Every year, the Royal Institute of British Architects (RIBA) handpicks the best buildings of the last 12 months for its RIBA National Awards. Of the 49 winners for 2018, a large proportion of the projects are London-based. We look at the best in the city, from housing in old gasholders to a rusted steel box on top of a West End theatre.
The RIBA National Awards 2018, which have been running since 1966, highlight the best of British architecture, ranging from major public and commercial projects to small-scale private buildings and those done on a tight budget. It’s from this list of 49 winners that the shortlist for the prestigious RIBA Stirling Prize will be drawn and announced in July 2018.
‘For over 50 years the RIBA Awards have celebrated the best new buildings, large or small; shining a light on trends in the construction industry,’ said RIBA president Ben Derbyshire.
‘I am particularly pleased to see some excellent examples of large-scale housing schemes amongst this year’s winners,’ he added.’Projects such as these are beacons showing how it is possible for enlightened local authorities and developers to create the well-designed, desirable and sustainable homes that communities so desperately need.’
Such high-quality housing schemes built in London include WilkinsonEyre’s innovative conversion of three Grade II-listed gasholders into 145 designer apartments in property hotspot King’s Cross. There was also a big emphasis on housing developments that focused on creating affordable homes, including the regeneration of the King’s Crescent Estate in Hackney, which will offer more than half of its 2,760 properties for social rent and shared ownership. The first phase of the sustainable Royal Albert Wharf development in east London by Maccreanor Lavington was also praised for its 50% allocation of affordable housing.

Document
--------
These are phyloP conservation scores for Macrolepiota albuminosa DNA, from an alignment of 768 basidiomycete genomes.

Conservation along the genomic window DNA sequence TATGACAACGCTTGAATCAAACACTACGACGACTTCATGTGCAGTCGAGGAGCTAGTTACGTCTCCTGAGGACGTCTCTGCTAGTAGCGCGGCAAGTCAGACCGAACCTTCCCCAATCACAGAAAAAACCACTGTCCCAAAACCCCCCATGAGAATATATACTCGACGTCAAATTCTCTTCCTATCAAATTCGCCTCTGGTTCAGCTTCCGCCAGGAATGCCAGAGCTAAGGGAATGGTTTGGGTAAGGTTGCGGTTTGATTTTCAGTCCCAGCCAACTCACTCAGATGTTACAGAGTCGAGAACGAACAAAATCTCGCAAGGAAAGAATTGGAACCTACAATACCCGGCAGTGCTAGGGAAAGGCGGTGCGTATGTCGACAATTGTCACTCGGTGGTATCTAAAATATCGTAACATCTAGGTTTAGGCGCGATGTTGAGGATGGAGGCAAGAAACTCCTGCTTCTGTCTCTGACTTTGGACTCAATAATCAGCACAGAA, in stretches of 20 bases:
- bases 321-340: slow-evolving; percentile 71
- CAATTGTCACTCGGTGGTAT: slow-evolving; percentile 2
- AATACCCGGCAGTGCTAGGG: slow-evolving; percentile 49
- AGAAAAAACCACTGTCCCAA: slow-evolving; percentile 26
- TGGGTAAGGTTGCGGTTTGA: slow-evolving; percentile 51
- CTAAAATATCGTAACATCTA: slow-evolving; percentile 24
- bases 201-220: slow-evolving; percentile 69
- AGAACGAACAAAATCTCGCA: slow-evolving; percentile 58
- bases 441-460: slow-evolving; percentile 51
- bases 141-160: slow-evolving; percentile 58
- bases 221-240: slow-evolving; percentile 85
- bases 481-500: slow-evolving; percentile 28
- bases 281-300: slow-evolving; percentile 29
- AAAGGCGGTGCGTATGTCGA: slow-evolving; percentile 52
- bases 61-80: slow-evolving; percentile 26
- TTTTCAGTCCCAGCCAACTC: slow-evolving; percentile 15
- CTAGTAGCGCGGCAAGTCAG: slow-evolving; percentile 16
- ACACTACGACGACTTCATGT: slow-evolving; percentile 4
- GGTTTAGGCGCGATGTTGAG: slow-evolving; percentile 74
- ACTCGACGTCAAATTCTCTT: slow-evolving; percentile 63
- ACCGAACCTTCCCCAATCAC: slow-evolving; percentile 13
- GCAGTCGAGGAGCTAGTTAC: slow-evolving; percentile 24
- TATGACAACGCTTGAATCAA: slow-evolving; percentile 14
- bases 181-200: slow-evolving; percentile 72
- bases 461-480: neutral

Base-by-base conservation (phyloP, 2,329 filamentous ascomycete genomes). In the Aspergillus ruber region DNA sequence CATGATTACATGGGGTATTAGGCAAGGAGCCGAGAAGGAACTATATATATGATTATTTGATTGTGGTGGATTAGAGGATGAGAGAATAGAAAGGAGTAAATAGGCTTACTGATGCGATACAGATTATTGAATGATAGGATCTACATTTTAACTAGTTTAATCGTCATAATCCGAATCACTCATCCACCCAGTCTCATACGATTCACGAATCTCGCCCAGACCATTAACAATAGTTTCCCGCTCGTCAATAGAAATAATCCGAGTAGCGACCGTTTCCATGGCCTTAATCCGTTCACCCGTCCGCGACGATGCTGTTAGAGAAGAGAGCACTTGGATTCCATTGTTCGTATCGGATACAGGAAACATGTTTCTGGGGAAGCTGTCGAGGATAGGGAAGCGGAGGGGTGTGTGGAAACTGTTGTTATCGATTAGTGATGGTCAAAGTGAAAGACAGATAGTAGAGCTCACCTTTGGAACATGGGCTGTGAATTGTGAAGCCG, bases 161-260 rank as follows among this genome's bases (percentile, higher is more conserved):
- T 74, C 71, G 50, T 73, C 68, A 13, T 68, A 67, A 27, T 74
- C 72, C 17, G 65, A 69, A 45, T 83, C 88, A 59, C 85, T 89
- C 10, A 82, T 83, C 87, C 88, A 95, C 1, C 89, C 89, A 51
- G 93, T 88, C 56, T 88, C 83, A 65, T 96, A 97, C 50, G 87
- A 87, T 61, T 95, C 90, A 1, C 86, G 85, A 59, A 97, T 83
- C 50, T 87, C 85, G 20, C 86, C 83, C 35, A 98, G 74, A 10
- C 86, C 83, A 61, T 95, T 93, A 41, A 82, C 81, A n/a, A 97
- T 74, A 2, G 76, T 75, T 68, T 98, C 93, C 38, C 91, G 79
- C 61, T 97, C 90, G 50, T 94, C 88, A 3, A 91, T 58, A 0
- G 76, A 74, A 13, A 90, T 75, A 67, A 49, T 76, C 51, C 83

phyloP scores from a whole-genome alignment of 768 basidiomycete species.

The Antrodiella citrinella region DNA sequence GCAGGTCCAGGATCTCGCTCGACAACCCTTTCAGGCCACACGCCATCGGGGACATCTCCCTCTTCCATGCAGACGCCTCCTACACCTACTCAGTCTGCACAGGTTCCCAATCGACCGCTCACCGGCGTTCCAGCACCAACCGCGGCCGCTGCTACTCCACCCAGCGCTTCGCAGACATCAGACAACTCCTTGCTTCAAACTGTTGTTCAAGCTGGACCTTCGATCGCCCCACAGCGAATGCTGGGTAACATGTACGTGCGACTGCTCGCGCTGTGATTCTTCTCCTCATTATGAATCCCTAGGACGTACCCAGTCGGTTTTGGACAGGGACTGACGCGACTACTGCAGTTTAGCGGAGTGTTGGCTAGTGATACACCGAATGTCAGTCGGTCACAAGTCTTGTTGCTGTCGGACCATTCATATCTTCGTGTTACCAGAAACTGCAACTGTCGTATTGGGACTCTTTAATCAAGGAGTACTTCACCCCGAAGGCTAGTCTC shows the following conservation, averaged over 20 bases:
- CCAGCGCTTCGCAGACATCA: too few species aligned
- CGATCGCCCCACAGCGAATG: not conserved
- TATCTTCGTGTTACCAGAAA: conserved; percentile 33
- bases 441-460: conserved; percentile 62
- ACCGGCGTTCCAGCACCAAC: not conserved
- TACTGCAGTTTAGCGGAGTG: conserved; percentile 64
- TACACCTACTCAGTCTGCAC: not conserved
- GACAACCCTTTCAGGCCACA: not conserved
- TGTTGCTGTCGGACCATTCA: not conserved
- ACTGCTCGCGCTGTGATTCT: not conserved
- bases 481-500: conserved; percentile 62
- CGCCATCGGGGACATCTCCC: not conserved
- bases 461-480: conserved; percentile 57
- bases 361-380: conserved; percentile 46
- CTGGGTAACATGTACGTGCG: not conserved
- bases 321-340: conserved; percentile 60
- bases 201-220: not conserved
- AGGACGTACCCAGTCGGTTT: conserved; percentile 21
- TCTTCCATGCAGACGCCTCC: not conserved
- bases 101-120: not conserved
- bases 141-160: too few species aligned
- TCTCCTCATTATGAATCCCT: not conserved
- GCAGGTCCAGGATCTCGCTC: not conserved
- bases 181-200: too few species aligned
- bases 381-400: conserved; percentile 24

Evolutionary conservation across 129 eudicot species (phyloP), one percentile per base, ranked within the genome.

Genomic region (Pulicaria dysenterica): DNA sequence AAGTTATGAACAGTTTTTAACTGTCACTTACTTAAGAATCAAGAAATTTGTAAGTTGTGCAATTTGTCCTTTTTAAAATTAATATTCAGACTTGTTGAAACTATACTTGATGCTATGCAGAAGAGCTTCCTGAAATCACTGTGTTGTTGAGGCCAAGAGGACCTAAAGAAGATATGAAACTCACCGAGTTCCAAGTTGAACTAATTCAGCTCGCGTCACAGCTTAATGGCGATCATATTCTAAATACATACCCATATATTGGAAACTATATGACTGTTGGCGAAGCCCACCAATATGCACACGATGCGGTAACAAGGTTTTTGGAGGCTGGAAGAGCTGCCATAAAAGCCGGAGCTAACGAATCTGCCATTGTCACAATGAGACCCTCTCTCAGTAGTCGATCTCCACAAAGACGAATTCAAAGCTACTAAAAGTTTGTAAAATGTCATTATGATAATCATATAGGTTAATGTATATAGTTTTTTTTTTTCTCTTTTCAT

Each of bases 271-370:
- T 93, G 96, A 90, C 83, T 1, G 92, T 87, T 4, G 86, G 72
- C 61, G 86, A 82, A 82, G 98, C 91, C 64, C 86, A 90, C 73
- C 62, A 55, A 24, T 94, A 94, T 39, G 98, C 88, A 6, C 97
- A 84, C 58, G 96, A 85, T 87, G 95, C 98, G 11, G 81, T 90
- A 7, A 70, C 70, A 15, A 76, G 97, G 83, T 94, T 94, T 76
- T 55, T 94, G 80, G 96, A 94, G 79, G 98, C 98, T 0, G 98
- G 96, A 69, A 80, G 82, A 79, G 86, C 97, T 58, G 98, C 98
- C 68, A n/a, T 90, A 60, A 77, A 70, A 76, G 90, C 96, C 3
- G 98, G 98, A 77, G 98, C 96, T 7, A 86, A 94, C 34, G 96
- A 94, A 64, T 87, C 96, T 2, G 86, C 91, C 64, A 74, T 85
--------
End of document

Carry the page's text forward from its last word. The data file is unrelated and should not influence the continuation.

Bigger projects in the heart of town included prize-winning architect Amanda Levete Architects’ extension of the V&A museum in South Kensington, which was selected by RIBA due to its sensitive approach to the 19th-century building. The judges commented on the project: “Every once in a while an architect, a site and a client work seamlessly together to create a special moment in the city. The Exhibition Road Quarter is such a place in time.”
In addition, Foster + Partner’s headquarters for Bloomberg was recognised for being ‘the world’s most sustainable office’ and for the firm’s creative approach to such a large corporate project. “There’s a sense of Willy Wonka about the space,” said the judging panel. “Everywhere you look there is an inventive detail. From the bespoke folded aluminium ceiling ‘roses’ to the magnetic floorboards. The aim of the building was to avoid standard office space and in this it succeeds.” Another architectural heavyweight Rogers Stirk Harbour + Partners won an award for the Leadenhall Building, aka ‘the Cheesegrater‘, with judges praising it as “one of the more striking and elegant towers to have been added to the City’s jumbled skyline in recent years.”
But it wasn’t just shiny new buildings that have been recognised for their merits. The clever repurposing of period properties while retaining their character was another key theme of this year’s awards, with Squire & Partners breathing new life into a dilapidated department store in Brixton, while still staying true to its roots; even the graffiti created by squatters was honoured in its restoration. Another was Bennetts Associates’ dramatic rusty, razor-toothed addition retrofitted extension to the top of the Edwardian Shaftesbury Theatre.
Smaller projects were also supported, with judges particularly praising Arboreal Architecture’s Bethnal Green Memorial. The structure honours 173 civilians were crushed to death as they rushed to gain shelter during an air raid in 1943. The judges said: ‘The project would not have happened without the architect going way beyond the extent of simply “doing his job”. He created the project from nothing…he discovered the people who he would need to be the client, he helped the client to fundraise and shake tins… he found a way to achieve the memorial and succeeded.’
Others include a creative and playful subterranean world created by Amin Taha + Groupwork for an unassuming suburban home near Hyde Park and also the renovation of Walthamstow’s Wetlands, which features the transformation of an old disused Engine House into a visitor centre and a Victorian Coppermill Tower that’s been turned into a viewing platform.
See all of the winning 49 projects here.